I am skeptical about my own explication but it accounts for most features of the poem’s first part. But the last eight lines are wholly indecipherable. There is no way to know what Celan means because the language that he uses is dauntingly abstract and not moored in any kind of physical reality. Celan describes some sort of relationship but we don’t know the nature of the objects or ideas involved in the relationship. Consider this sentence: Fish live in water. Celan’s poem omits the tangible words "fish" and "water" – we are left with "live in"; in other words two things are in a relationship to one another, but Celan doesn’t tell what those things are. (This is exemplified the opening lines of the poem: "What embitters/going in" – so something makes bitter when it goes in; but what is the something and where is going into? "Pauses" offer "provisions" or supplies? And this is decisive? Provisions or supplies for what? The concept of Newton’s rings echoes the imagery of compression ("thumbscrews") in the "counting room". But what is being counted and why? What does it mean for interference rings to "worship" something that "remains?" What remains? Why is it worthy of worship? And how does compression induce worship? Celan might be saying that the experience of torture or martyrdom is related to worship. Celan exegetes always fall back on the Holocaust as their explanation for everything that is problematic in this writer’s poetry – but I’m not sure this glib explanation is always tenable or relevant. One might argue that the destruction of the European Jews leaves a "remnant," so few that they can be readily counted – they have been pressed into extinction and that what remains of them is surrounded by concentric halo-like rings, both the evidence of their slaughter and a kind of aureola of divine glory. But if this is the meaning of the final four lines, then, how does this relate to the "great solitude," the auditory cerebral cortex, and the rack torture. Ultimately Celan suggests that the real location for misery and martyrdom is somewhere buried deep inside us, some intractable zone of incurable wound – but is this implicit in his poem, or am I merely reading the verse in light of Celan’s subsequent suicide? If Celan had lived into a ripe old age like Robert Frost or John Ashberry, we would read his poems in a completely different light.

Further, we must not discount the possibility that Celan’s mental illness, his paranoia, motivates much of the poem. In Celan’s late work, his sense of private grievance often assumes a metaphysical cast. We should remember that Celan hysterically accused his enemies of being "worse than Nazis,’ that he interpreted accusations of plagiarism as being anti-Semitic and evidence of his Dreyfus-style persecution. It’s certainly possible that the sound that "embitters" Celan as it penetrates to his cerebral cortex is false witness, an accusation that he is a plagiarist. The lurid imagery of torture might simply mean that Celan is wounded by allegations made against him by the widow of a man that he thought that he was his friend. Ultimately, it’s impossible to say what the poem is about. We can’t define its meaning and must accept the possibility that the words may be gibberish. Celan himself may not have known what he intended to express. Furthermore, the poem doesn’t repay the labor required to construe it. The allusions are purely private and hermetic – if we didn’t know that Celan had marked words with underlining in the two books identified in his library, the source of the metaphors would be wholly mysterious. Unfortunately, once we are aware of the sources of Celan’s allusions the poem’s difficulty is not ameliorated – if anything, the poem becomes even more impossible to understand. By all criteria, Celan’s untitled 1970 poem is fatally flawed – if it doesn’t communicate anything than why should we read it?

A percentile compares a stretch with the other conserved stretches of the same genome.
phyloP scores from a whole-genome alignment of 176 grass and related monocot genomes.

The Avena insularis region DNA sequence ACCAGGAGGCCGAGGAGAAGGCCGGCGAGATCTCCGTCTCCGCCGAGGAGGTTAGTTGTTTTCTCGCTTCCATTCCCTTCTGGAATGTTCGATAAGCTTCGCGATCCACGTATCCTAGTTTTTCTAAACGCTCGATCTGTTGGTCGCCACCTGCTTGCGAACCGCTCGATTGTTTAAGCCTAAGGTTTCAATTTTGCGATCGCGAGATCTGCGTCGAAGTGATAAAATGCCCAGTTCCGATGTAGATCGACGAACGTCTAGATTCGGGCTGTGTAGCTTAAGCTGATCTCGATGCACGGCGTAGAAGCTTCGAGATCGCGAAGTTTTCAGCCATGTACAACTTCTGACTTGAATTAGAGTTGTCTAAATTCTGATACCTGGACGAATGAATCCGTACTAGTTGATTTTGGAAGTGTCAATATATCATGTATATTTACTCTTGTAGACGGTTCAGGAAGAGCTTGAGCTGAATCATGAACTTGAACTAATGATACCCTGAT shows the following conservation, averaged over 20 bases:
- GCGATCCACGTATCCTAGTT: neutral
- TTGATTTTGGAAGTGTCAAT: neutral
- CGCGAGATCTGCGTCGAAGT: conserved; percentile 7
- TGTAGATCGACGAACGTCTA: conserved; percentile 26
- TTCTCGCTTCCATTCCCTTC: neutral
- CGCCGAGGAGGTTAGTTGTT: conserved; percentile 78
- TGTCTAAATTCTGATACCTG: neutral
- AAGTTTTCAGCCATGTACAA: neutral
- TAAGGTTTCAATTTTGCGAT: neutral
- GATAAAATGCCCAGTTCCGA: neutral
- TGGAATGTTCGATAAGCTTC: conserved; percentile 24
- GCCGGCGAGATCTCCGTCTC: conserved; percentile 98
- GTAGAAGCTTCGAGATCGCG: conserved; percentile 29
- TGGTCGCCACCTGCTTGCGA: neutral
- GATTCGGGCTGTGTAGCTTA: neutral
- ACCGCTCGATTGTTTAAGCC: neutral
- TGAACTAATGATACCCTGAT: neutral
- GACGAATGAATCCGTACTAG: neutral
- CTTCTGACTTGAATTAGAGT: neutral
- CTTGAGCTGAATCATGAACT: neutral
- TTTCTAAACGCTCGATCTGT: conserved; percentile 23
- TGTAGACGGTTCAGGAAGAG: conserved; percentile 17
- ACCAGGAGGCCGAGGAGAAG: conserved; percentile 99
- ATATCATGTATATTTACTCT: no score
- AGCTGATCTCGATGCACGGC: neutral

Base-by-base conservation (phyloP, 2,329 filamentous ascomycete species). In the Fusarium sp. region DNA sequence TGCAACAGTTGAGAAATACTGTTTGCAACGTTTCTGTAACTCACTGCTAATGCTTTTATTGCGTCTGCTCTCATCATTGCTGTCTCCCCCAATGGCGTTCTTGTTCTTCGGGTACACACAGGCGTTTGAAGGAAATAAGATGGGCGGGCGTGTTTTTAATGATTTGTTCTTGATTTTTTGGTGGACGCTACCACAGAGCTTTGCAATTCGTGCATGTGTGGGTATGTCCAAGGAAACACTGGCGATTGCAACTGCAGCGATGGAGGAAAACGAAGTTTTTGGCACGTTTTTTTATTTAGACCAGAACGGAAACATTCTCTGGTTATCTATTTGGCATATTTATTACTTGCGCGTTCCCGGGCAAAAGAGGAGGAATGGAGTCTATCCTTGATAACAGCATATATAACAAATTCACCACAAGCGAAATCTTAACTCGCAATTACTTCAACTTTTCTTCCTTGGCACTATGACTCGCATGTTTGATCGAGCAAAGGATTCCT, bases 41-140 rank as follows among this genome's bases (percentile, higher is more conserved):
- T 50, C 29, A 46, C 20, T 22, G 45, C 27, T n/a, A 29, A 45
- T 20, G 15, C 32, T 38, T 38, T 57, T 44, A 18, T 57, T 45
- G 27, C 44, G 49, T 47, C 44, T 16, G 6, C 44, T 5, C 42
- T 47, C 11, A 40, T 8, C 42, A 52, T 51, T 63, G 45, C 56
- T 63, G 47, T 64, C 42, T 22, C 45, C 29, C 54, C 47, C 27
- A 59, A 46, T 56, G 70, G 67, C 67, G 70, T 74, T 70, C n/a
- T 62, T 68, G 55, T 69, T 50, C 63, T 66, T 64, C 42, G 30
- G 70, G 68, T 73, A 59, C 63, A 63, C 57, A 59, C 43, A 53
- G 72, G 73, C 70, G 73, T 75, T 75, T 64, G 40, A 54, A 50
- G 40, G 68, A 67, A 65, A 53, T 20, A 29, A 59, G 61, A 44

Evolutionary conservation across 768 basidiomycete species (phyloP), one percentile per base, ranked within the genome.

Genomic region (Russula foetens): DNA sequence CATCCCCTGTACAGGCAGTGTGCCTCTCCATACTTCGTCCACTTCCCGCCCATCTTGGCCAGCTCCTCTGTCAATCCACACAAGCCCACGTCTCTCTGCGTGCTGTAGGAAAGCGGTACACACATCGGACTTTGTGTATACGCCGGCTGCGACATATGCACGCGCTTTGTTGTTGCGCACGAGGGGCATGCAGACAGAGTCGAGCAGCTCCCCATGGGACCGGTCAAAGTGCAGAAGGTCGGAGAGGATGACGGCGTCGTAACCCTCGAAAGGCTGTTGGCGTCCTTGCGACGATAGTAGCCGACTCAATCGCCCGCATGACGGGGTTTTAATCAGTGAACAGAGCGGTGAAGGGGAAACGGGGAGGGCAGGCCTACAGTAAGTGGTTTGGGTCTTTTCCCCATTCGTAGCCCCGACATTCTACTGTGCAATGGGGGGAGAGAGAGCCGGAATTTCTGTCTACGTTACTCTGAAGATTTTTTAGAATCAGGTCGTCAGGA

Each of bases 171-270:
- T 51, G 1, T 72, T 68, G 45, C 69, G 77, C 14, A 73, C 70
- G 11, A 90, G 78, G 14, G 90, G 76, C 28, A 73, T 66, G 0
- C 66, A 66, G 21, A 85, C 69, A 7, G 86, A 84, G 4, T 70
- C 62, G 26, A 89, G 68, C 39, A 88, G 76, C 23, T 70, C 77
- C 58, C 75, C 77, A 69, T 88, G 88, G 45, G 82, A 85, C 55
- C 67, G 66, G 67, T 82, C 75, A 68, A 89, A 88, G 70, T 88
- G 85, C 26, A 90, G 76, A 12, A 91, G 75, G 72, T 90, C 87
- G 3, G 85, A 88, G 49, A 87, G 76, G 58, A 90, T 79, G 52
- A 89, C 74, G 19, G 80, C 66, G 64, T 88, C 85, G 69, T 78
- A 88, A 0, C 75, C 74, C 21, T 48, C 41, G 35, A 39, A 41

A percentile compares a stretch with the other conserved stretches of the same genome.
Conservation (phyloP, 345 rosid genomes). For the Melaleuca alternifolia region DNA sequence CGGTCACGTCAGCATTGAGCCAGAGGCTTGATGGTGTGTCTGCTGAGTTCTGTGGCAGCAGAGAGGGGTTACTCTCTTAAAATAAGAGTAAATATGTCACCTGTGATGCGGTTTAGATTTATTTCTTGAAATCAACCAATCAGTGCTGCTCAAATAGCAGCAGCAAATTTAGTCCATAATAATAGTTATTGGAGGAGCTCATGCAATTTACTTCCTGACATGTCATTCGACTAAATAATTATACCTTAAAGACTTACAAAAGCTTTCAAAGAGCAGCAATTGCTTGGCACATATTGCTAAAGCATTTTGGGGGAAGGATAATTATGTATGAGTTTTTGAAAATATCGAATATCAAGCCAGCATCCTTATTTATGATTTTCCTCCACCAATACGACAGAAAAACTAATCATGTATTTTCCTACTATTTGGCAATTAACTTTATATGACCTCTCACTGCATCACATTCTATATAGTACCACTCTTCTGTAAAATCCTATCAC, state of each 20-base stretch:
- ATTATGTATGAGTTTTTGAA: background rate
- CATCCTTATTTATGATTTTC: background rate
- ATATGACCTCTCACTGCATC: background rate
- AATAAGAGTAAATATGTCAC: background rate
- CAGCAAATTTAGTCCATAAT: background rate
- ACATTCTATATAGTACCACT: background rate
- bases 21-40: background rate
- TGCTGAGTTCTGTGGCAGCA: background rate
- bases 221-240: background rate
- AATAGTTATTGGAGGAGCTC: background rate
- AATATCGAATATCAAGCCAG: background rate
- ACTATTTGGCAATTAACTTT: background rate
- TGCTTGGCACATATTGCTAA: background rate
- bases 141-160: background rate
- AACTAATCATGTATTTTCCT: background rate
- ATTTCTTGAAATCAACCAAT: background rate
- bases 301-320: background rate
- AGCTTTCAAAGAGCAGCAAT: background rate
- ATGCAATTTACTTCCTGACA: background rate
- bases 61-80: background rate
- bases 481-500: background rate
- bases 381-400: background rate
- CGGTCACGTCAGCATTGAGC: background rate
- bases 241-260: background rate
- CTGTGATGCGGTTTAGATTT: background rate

Of course, Celan’s poetic objective is ultimately a foray into the incommunicable. His subject matter is largely inexpressible – it is fortunate that most of us can’t imagine what it would be like to endure a death camp or experience suicidal depression. These experiences are probably beyond words, capable of depiction only by silence and enigmatic bursts of words, inarticulate ejaculations that are meaningful only in the most painful and problematically private way. Further, Celan’s case is complicated by the fact that his sense of historical grievance is blurred by mental illness – ultimately, it is impossible to distinguish between miseries inflicted by genocide and the trauma of Celan’s disabling (and ultimately fatal) depression. As a result much of his verse is private, secretive, and, ultimately, self-defeating in a way that may seem irritatingly self-indulgent. By contrast, Ellsworth’s poem addresses things that we have in common. We can check her description of the nursing assistant against people we might see caring for an elderly relative and her metaphors as to the pathologies of immobility appeal to our actual experience. Poetry is not a political act. Poems don’t vote in elections just as verse can’t set a bone or feed a starving child. But poetry written for others is a public utterance. Poems that are published operate in the world, among people, and guide their thinking. For this reason, Ellsworth’s poem about the nursing assistant and her test is an important and moving commentary on the pathologies of income inequality.